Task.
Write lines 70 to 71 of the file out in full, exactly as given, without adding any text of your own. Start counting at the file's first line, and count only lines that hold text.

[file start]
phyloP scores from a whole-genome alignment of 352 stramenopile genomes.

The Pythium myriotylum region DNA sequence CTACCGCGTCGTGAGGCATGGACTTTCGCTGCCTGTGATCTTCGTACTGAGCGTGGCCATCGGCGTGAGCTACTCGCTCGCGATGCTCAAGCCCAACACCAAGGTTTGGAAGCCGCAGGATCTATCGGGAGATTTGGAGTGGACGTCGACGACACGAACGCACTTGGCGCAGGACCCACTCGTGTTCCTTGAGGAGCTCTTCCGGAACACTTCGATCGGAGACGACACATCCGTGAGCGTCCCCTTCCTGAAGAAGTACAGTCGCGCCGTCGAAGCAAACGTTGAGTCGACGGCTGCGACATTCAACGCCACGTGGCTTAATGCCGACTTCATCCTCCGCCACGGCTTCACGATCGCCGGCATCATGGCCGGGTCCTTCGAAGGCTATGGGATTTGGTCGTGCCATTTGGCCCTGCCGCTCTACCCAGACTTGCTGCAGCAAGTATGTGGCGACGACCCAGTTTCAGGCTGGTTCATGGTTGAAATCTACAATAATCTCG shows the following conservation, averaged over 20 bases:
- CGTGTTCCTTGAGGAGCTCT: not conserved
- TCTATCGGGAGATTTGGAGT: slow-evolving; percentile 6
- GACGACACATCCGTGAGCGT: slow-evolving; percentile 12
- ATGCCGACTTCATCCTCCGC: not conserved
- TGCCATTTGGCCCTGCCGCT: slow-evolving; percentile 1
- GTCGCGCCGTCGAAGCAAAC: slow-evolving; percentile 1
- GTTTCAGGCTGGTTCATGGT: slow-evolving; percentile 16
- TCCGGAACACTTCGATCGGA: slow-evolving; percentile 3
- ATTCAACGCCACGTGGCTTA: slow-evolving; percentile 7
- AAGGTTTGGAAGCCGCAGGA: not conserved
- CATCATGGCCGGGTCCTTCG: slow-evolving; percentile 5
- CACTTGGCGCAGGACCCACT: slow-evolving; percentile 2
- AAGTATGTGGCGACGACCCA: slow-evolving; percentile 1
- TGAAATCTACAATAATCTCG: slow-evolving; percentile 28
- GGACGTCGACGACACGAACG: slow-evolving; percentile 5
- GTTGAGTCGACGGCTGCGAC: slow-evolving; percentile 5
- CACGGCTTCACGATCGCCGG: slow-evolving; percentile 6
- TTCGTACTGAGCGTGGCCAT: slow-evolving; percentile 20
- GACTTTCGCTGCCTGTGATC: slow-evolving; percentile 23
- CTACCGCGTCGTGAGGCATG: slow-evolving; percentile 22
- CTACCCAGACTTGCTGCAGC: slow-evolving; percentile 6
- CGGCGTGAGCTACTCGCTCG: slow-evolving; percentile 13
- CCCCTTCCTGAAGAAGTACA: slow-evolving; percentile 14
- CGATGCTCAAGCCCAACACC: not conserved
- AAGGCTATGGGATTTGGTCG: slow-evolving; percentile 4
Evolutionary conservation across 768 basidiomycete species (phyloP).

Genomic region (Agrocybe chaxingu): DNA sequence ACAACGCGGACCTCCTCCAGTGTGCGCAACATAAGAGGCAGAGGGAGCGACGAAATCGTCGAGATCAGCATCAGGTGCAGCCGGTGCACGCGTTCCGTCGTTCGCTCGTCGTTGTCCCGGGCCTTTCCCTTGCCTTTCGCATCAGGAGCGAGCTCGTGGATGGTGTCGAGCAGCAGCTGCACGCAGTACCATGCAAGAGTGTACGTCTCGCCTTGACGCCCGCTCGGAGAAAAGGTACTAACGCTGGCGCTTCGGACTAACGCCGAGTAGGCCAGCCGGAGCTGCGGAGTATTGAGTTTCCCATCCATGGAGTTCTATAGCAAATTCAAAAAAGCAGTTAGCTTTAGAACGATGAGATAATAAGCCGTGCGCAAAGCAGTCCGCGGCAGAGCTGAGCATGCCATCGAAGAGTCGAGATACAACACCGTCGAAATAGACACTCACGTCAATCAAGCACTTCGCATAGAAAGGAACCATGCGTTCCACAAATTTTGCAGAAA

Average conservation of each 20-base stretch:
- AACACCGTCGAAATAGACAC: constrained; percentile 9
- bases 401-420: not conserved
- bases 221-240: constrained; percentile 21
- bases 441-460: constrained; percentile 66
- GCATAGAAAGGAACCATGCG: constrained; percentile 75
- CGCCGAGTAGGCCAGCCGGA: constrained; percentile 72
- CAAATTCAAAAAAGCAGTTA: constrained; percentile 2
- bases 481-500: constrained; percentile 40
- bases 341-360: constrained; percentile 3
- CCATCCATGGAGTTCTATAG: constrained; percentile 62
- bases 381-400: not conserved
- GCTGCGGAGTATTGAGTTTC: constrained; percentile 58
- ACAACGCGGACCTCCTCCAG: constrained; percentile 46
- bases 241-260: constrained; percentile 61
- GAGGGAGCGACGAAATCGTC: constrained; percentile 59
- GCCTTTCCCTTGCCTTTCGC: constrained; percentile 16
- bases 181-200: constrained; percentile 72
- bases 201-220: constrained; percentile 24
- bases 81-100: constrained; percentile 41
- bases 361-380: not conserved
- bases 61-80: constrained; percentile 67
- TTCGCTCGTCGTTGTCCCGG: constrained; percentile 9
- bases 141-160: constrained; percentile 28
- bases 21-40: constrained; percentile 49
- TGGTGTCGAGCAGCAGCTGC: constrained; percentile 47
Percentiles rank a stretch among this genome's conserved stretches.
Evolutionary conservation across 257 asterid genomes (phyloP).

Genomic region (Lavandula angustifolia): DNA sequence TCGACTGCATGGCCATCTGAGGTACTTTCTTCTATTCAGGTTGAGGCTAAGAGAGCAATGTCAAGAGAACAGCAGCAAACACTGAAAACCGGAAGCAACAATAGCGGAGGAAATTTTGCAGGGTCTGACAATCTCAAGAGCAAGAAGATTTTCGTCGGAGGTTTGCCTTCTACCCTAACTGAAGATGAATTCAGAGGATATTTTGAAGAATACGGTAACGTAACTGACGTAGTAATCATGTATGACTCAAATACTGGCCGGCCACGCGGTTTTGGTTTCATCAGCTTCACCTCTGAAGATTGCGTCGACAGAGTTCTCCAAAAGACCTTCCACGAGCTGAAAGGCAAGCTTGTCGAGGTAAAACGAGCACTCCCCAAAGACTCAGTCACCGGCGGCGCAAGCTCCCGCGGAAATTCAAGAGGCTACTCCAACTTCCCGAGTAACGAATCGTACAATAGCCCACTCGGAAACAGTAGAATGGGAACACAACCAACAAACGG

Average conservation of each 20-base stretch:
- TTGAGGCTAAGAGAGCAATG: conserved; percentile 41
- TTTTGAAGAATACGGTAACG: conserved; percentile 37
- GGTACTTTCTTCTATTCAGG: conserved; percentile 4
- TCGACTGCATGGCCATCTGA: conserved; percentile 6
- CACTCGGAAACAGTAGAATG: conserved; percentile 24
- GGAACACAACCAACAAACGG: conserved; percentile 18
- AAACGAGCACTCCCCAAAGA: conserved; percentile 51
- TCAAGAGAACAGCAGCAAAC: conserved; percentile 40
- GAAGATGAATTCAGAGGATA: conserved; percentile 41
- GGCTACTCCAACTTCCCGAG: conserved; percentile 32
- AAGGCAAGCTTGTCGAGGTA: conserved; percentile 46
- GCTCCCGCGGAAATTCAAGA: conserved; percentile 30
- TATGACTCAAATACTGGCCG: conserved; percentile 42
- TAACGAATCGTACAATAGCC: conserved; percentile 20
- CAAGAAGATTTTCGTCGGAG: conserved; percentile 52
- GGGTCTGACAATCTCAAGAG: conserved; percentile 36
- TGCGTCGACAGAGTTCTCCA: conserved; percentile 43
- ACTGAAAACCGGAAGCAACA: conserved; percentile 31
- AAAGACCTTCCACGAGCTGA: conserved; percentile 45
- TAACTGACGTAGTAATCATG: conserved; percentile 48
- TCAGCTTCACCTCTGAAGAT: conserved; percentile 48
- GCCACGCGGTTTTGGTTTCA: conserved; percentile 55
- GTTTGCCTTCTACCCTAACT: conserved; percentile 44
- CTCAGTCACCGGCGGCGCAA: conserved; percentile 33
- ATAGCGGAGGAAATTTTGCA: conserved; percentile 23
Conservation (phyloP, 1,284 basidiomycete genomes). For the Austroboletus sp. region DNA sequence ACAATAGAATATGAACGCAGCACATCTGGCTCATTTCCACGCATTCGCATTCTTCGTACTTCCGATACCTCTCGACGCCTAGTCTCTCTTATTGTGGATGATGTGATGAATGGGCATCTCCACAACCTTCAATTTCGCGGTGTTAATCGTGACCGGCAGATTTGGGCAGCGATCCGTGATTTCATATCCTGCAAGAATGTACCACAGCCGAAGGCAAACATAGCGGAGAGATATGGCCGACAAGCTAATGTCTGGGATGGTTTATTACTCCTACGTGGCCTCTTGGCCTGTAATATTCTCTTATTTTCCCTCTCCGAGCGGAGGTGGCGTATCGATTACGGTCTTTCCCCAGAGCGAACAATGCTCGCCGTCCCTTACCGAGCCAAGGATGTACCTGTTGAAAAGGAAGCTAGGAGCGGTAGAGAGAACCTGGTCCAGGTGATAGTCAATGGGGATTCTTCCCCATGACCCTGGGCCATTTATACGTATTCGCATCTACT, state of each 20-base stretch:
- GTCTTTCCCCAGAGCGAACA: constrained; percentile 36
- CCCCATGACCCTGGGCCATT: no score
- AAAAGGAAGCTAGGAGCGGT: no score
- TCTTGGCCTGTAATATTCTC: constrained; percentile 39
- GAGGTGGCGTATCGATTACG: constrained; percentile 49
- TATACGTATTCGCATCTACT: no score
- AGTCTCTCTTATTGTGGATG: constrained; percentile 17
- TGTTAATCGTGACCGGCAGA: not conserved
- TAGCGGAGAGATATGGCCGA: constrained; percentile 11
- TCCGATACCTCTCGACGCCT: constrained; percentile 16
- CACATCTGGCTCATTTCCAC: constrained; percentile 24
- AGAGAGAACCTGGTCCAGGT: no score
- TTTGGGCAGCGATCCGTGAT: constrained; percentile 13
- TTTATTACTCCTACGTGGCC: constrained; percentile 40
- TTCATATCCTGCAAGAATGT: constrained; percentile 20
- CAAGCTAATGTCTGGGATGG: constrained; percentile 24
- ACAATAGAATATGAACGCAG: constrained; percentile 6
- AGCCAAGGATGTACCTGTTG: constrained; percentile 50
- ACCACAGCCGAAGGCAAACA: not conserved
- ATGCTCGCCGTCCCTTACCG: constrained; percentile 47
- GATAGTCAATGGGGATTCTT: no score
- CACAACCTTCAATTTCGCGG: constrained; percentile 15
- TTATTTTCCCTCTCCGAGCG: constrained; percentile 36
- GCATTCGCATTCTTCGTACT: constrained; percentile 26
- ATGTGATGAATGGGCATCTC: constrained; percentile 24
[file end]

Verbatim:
- AAGGCAAGCTTGTCGAGGTA: conserved; percentile 46
- GCTCCCGCGGAAATTCAAGA: conserved; percentile 30